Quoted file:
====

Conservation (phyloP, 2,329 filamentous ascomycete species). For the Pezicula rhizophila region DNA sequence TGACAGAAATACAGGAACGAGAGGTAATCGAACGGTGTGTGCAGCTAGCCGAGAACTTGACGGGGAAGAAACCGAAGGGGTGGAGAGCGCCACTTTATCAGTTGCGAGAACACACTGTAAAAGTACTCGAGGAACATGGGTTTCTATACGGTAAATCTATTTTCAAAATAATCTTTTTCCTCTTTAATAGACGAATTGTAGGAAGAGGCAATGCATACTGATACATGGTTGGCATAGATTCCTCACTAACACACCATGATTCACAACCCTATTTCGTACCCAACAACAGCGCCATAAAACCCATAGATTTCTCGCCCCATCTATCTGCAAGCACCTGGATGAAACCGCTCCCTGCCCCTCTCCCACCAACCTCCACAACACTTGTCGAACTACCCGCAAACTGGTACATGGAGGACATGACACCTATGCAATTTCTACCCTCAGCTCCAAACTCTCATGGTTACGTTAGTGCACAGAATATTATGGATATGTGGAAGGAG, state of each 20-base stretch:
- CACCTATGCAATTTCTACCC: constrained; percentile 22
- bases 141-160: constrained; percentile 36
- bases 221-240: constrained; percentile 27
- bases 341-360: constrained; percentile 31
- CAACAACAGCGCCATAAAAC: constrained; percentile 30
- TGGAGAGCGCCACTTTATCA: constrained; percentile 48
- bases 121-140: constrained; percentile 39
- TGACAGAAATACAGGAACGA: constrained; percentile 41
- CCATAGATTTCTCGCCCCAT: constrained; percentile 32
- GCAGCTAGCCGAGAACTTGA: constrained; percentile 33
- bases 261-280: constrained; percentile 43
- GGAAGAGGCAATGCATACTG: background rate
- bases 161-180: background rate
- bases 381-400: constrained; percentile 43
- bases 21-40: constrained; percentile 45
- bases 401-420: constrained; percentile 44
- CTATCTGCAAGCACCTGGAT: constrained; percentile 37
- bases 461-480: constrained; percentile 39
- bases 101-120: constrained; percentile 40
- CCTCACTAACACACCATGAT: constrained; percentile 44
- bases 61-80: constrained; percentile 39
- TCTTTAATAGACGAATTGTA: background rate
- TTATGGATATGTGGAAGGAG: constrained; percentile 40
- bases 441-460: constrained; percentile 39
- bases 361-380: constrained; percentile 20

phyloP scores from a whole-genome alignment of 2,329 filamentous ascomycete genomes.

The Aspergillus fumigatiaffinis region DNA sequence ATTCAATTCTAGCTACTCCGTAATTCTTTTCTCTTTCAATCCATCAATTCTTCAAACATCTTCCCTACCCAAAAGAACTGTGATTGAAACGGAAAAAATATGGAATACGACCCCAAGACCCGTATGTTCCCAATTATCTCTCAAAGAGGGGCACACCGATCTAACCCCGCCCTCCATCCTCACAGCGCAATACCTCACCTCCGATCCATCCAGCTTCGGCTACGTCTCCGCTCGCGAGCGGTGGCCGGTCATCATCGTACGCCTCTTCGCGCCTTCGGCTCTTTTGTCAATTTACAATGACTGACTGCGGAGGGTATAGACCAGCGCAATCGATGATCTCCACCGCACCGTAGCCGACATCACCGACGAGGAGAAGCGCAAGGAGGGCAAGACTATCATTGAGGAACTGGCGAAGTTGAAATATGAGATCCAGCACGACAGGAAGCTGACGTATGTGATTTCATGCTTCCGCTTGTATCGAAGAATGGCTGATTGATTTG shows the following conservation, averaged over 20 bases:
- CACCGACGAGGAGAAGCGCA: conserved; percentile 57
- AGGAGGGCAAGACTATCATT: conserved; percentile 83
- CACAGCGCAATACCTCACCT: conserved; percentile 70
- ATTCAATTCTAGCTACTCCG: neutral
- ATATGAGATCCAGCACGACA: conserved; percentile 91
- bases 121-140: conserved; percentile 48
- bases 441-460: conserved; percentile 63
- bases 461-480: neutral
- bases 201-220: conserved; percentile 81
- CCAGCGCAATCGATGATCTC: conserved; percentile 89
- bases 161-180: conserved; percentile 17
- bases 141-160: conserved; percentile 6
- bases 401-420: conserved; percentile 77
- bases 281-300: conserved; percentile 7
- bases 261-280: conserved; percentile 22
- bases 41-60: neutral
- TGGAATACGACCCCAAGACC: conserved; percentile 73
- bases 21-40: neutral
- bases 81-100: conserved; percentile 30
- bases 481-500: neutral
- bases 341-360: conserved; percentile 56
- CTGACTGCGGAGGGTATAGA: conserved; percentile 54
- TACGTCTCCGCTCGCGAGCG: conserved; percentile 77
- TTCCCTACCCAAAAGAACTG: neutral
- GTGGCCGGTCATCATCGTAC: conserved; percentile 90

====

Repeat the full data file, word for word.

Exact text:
Conservation (phyloP, 2,329 filamentous ascomycete species). For the Pezicula rhizophila region DNA sequence TGACAGAAATACAGGAACGAGAGGTAATCGAACGGTGTGTGCAGCTAGCCGAGAACTTGACGGGGAAGAAACCGAAGGGGTGGAGAGCGCCACTTTATCAGTTGCGAGAACACACTGTAAAAGTACTCGAGGAACATGGGTTTCTATACGGTAAATCTATTTTCAAAATAATCTTTTTCCTCTTTAATAGACGAATTGTAGGAAGAGGCAATGCATACTGATACATGGTTGGCATAGATTCCTCACTAACACACCATGATTCACAACCCTATTTCGTACCCAACAACAGCGCCATAAAACCCATAGATTTCTCGCCCCATCTATCTGCAAGCACCTGGATGAAACCGCTCCCTGCCCCTCTCCCACCAACCTCCACAACACTTGTCGAACTACCCGCAAACTGGTACATGGAGGACATGACACCTATGCAATTTCTACCCTCAGCTCCAAACTCTCATGGTTACGTTAGTGCACAGAATATTATGGATATGTGGAAGGAG, state of each 20-base stretch:
- CACCTATGCAATTTCTACCC: constrained; percentile 22
- bases 141-160: constrained; percentile 36
- bases 221-240: constrained; percentile 27
- bases 341-360: constrained; percentile 31
- CAACAACAGCGCCATAAAAC: constrained; percentile 30
- TGGAGAGCGCCACTTTATCA: constrained; percentile 48
- bases 121-140: constrained; percentile 39
- TGACAGAAATACAGGAACGA: constrained; percentile 41
- CCATAGATTTCTCGCCCCAT: constrained; percentile 32
- GCAGCTAGCCGAGAACTTGA: constrained; percentile 33
- bases 261-280: constrained; percentile 43
- GGAAGAGGCAATGCATACTG: background rate
- bases 161-180: background rate
- bases 381-400: constrained; percentile 43
- bases 21-40: constrained; percentile 45
- bases 401-420: constrained; percentile 44
- CTATCTGCAAGCACCTGGAT: constrained; percentile 37
- bases 461-480: constrained; percentile 39
- bases 101-120: constrained; percentile 40
- CCTCACTAACACACCATGAT: constrained; percentile 44
- bases 61-80: constrained; percentile 39
- TCTTTAATAGACGAATTGTA: background rate
- TTATGGATATGTGGAAGGAG: constrained; percentile 40
- bases 441-460: constrained; percentile 39
- bases 361-380: constrained; percentile 20

phyloP scores from a whole-genome alignment of 2,329 filamentous ascomycete genomes.

The Aspergillus fumigatiaffinis region DNA sequence ATTCAATTCTAGCTACTCCGTAATTCTTTTCTCTTTCAATCCATCAATTCTTCAAACATCTTCCCTACCCAAAAGAACTGTGATTGAAACGGAAAAAATATGGAATACGACCCCAAGACCCGTATGTTCCCAATTATCTCTCAAAGAGGGGCACACCGATCTAACCCCGCCCTCCATCCTCACAGCGCAATACCTCACCTCCGATCCATCCAGCTTCGGCTACGTCTCCGCTCGCGAGCGGTGGCCGGTCATCATCGTACGCCTCTTCGCGCCTTCGGCTCTTTTGTCAATTTACAATGACTGACTGCGGAGGGTATAGACCAGCGCAATCGATGATCTCCACCGCACCGTAGCCGACATCACCGACGAGGAGAAGCGCAAGGAGGGCAAGACTATCATTGAGGAACTGGCGAAGTTGAAATATGAGATCCAGCACGACAGGAAGCTGACGTATGTGATTTCATGCTTCCGCTTGTATCGAAGAATGGCTGATTGATTTG shows the following conservation, averaged over 20 bases:
- CACCGACGAGGAGAAGCGCA: conserved; percentile 57
- AGGAGGGCAAGACTATCATT: conserved; percentile 83
- CACAGCGCAATACCTCACCT: conserved; percentile 70
- ATTCAATTCTAGCTACTCCG: neutral
- ATATGAGATCCAGCACGACA: conserved; percentile 91
- bases 121-140: conserved; percentile 48
- bases 441-460: conserved; percentile 63
- bases 461-480: neutral
- bases 201-220: conserved; percentile 81
- CCAGCGCAATCGATGATCTC: conserved; percentile 89
- bases 161-180: conserved; percentile 17
- bases 141-160: conserved; percentile 6
- bases 401-420: conserved; percentile 77
- bases 281-300: conserved; percentile 7
- bases 261-280: conserved; percentile 22
- bases 41-60: neutral
- TGGAATACGACCCCAAGACC: conserved; percentile 73
- bases 21-40: neutral
- bases 81-100: conserved; percentile 30
- bases 481-500: neutral
- bases 341-360: conserved; percentile 56
- CTGACTGCGGAGGGTATAGA: conserved; percentile 54
- TACGTCTCCGCTCGCGAGCG: conserved; percentile 77
- TTCCCTACCCAAAAGAACTG: neutral
- GTGGCCGGTCATCATCGTAC: conserved; percentile 90